I came across this nice little treatment of prayer and busyness from Don Carson while I was prepping for some Wednesday night messages on prayer.
“It matters little whether you are the mother of active children who drain away your energy, an important executive in a major multinational corporation, a graduate student cramming for impending comprehensives, a plumber working overtime to put your children through college, or a pastor of a large church putting in ninety-hour weeks: at the end of the day, if you are too busy to pray, you are too busy. Cut something out.”
From D. A. Carson’s, A Call to Spiritual Reformation, p. 114.
Charles Haddon Spurgeon
“The turning-point of the battle between those who hold ‘the faith once delivered to the saints,’ and their opponents, lies in the true and real inspiration of the Holy Scriptures. This is the Thermopylae of Christendom. If we have in the Word of God no infallible standard of truth, we are at sea without a compass, and no danger from rough weather without can be equal to this loss within. ‘If the foundations be removed, what can the righteous do?’ and this is a foundation loss of the worst kind.”
—from Charles Haddon Spurgeon’s commendation of Louis Gaussen’s book, The Divine Inspiration of the Bible.
A.W. Tozer — many of you remember A. W. Tozer, who would have written numerous books back in the ‘30′s and ‘40′s, and perhaps early ‘50′s. In an extraordinary little book called Paths to Power, he writes that the early church was:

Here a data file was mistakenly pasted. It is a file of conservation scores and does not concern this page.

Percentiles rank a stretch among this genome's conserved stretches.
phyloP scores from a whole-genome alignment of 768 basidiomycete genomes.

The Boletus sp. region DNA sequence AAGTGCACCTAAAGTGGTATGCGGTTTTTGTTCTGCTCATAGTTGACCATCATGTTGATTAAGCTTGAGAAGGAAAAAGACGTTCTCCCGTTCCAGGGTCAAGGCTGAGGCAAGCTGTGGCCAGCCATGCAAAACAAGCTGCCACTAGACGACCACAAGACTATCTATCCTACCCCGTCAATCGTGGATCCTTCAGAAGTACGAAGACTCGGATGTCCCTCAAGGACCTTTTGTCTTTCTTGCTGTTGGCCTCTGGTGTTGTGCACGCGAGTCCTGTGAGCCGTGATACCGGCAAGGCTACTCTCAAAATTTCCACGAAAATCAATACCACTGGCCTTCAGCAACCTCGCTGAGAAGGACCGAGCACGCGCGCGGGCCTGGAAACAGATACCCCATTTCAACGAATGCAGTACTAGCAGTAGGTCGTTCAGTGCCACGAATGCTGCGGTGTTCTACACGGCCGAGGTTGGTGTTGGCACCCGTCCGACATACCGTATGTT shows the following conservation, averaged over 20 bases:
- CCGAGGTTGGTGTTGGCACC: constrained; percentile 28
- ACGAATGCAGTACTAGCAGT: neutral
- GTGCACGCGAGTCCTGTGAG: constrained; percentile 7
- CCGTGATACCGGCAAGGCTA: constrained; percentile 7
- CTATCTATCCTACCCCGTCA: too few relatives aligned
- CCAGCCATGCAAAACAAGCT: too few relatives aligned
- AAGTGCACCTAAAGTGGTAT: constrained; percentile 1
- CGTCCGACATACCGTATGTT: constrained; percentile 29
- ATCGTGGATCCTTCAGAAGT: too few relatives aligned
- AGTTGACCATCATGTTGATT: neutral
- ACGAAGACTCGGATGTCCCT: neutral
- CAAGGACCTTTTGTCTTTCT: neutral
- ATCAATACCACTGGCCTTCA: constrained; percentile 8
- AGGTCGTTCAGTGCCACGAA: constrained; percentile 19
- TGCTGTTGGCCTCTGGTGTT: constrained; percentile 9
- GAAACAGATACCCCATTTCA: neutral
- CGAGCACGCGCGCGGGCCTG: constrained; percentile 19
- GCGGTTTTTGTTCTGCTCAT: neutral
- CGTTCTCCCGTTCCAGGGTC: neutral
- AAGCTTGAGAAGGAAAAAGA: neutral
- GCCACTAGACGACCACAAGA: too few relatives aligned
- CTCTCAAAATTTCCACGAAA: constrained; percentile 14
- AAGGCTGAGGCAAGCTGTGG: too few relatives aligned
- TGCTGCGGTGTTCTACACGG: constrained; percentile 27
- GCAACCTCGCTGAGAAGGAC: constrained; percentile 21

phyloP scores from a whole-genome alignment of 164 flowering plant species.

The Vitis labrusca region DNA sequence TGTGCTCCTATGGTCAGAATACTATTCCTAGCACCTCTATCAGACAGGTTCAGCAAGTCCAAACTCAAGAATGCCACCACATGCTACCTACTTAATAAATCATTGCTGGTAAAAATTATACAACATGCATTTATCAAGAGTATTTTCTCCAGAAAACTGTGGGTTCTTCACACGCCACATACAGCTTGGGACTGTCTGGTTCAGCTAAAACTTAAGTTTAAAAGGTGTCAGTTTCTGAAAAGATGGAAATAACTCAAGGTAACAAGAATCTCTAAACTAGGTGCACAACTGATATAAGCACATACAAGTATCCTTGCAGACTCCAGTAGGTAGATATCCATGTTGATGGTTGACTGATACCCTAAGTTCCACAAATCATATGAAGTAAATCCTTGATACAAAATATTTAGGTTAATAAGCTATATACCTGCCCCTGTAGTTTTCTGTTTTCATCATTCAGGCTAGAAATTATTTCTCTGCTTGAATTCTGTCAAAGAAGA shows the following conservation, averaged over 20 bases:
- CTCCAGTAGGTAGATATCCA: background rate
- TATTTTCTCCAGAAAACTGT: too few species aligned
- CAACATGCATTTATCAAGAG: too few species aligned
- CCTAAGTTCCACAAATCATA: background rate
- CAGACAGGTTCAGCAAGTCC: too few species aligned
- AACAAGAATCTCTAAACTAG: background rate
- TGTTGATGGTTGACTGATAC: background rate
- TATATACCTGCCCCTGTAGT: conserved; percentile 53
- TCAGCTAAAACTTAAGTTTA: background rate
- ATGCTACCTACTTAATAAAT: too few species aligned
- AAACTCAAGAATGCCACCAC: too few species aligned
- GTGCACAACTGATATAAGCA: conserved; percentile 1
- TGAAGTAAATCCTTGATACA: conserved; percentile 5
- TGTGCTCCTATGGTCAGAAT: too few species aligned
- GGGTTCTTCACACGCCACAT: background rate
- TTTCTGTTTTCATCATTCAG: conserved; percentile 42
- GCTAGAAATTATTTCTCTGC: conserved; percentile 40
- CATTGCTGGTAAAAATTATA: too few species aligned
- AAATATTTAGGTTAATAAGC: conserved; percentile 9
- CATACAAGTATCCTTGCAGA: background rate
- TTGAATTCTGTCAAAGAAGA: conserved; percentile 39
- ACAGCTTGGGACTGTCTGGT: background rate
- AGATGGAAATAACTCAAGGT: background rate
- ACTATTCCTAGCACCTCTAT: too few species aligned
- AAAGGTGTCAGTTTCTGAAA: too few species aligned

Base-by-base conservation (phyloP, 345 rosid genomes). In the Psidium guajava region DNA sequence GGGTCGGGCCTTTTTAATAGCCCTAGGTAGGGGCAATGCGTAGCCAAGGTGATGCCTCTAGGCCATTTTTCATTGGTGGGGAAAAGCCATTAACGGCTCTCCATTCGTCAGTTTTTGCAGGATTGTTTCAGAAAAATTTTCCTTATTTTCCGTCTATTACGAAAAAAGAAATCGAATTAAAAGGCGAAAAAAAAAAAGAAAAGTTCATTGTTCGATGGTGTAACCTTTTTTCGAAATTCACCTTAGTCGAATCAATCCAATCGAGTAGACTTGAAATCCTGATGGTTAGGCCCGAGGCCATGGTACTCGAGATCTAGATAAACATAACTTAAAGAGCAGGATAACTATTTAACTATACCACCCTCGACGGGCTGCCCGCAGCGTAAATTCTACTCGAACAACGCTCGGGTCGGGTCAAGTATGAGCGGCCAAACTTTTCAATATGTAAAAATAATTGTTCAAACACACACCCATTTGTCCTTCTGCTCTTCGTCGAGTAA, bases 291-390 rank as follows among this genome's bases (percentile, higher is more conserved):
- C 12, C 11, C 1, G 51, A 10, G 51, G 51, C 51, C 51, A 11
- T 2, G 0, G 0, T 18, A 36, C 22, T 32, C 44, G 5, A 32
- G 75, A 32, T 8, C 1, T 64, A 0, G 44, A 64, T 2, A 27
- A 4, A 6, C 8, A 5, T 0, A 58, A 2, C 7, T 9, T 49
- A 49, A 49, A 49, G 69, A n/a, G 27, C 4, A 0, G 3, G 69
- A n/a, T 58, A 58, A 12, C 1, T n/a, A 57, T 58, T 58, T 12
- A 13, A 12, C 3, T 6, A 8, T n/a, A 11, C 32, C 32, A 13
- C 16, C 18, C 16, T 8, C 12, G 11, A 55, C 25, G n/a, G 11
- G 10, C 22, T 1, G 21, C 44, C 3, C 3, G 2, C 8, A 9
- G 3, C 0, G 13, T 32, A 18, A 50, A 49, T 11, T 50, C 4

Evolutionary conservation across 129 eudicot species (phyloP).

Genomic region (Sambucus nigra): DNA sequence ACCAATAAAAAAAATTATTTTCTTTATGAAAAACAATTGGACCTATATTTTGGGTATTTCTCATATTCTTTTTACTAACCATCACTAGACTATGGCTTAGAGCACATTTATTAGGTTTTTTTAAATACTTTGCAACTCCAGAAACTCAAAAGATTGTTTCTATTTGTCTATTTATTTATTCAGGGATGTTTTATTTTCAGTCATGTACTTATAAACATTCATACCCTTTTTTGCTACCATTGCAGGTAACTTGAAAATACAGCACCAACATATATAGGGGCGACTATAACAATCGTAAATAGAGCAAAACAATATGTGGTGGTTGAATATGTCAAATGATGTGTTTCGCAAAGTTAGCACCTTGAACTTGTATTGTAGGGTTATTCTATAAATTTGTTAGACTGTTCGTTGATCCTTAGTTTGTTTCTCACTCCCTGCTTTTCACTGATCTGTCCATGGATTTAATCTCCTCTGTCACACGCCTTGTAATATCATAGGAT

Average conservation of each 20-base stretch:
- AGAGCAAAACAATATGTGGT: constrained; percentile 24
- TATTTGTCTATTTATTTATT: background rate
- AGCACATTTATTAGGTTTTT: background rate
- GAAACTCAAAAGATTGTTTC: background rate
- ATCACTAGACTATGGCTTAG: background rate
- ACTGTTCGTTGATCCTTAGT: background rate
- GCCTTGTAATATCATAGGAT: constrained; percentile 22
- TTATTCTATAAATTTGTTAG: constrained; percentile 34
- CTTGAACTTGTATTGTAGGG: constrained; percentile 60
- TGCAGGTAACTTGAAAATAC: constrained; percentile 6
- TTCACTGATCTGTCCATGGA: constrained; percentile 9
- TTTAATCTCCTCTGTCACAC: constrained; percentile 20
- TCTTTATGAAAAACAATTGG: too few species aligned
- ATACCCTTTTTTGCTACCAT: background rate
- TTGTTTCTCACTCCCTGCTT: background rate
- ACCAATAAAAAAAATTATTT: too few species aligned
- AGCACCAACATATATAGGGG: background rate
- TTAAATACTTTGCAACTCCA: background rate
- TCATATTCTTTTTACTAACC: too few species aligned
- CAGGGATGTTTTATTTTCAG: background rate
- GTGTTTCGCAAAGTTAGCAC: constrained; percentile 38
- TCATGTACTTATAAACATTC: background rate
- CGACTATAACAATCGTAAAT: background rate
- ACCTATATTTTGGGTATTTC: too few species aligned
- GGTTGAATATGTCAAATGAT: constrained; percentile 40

“…not an organization, merely an organization, but a walking incarnation of spiritual energy. The church began in power, moved in power, and moved just as long as the Lord gave power. When she no longer had power, she dug in for safety and sought to conserve her gains. But her blessings were like the manna. When they tried to keep it overnight, it bred worms and stank. It is the church that is willing to die to worldly standards that will know the power of Christ’s resurrection.”
This quote was a help to me as I preach through the book of Acts.
Source: Derek Thomas, “To the Ends of the Earth (9): Praying Boldly.”
Judson Anthony Dubberly
Judson was born yesterday, 3/19/14, at 5pm. He weighed 7 lb 9.5 oz and was 20 in long. Both he and Lauren are doing great.
Here’s a little video of Judson from early this morning.
His name is derived from three different sources.
- Judson — after the first Baptist foreign missionary from the United States, Adoniram Judson.
- Anthony — after Lauren’s Dad, Anthony McKinnon.
- Dubberly — Duh. That’s my last name :).
The Milton Baptist of Yesteryear
I’ve been writing a little history about my church. I try to write a few hundred words each week. If I can keep it up, I’ll have a nice little history before too long. Read the first four installments here:
Reading page updated. Books reflect my final semester of coursework, some sermon prep materials I’m working with, and few personal guilty pleasures.
The local church was intended by Jesus to be a gathering of people full of faith—strong in their confidence in Him—not a gathering of religious folk who desperately need reassurance. Perhaps seeking personal comfort is not wrong in itself. But it is desperately wrong when it becomes the primary reason for the existence of the local church. When that happens, the local church is no living fellowship at all, but a retreat center where anxious people draw resources that enable them merely to cope with the pains of life. The church then becomes a religious cushion.”
—C. John Miller, Outgrowing the Ingrown Church (Grand Rapids: Zondervan, 1986), 20.
James P. Boyce in Confederate Garb
One Sunday at the Seminary dinner, a bunch of students came in from Church, saying, “We heard the greatest sermon of our lives today.”
“Who preached it?”
“Jim Peter.” (The nickname for Dr. Boyce).
“What was his text?”
“What was his theme?”
“What were the divisions of the discourse?”
That was the man.
—From SBTS Founders Day Address (manuscript), delivered Jan. 11, 1941, by David M. Ramsay, p. 4-5.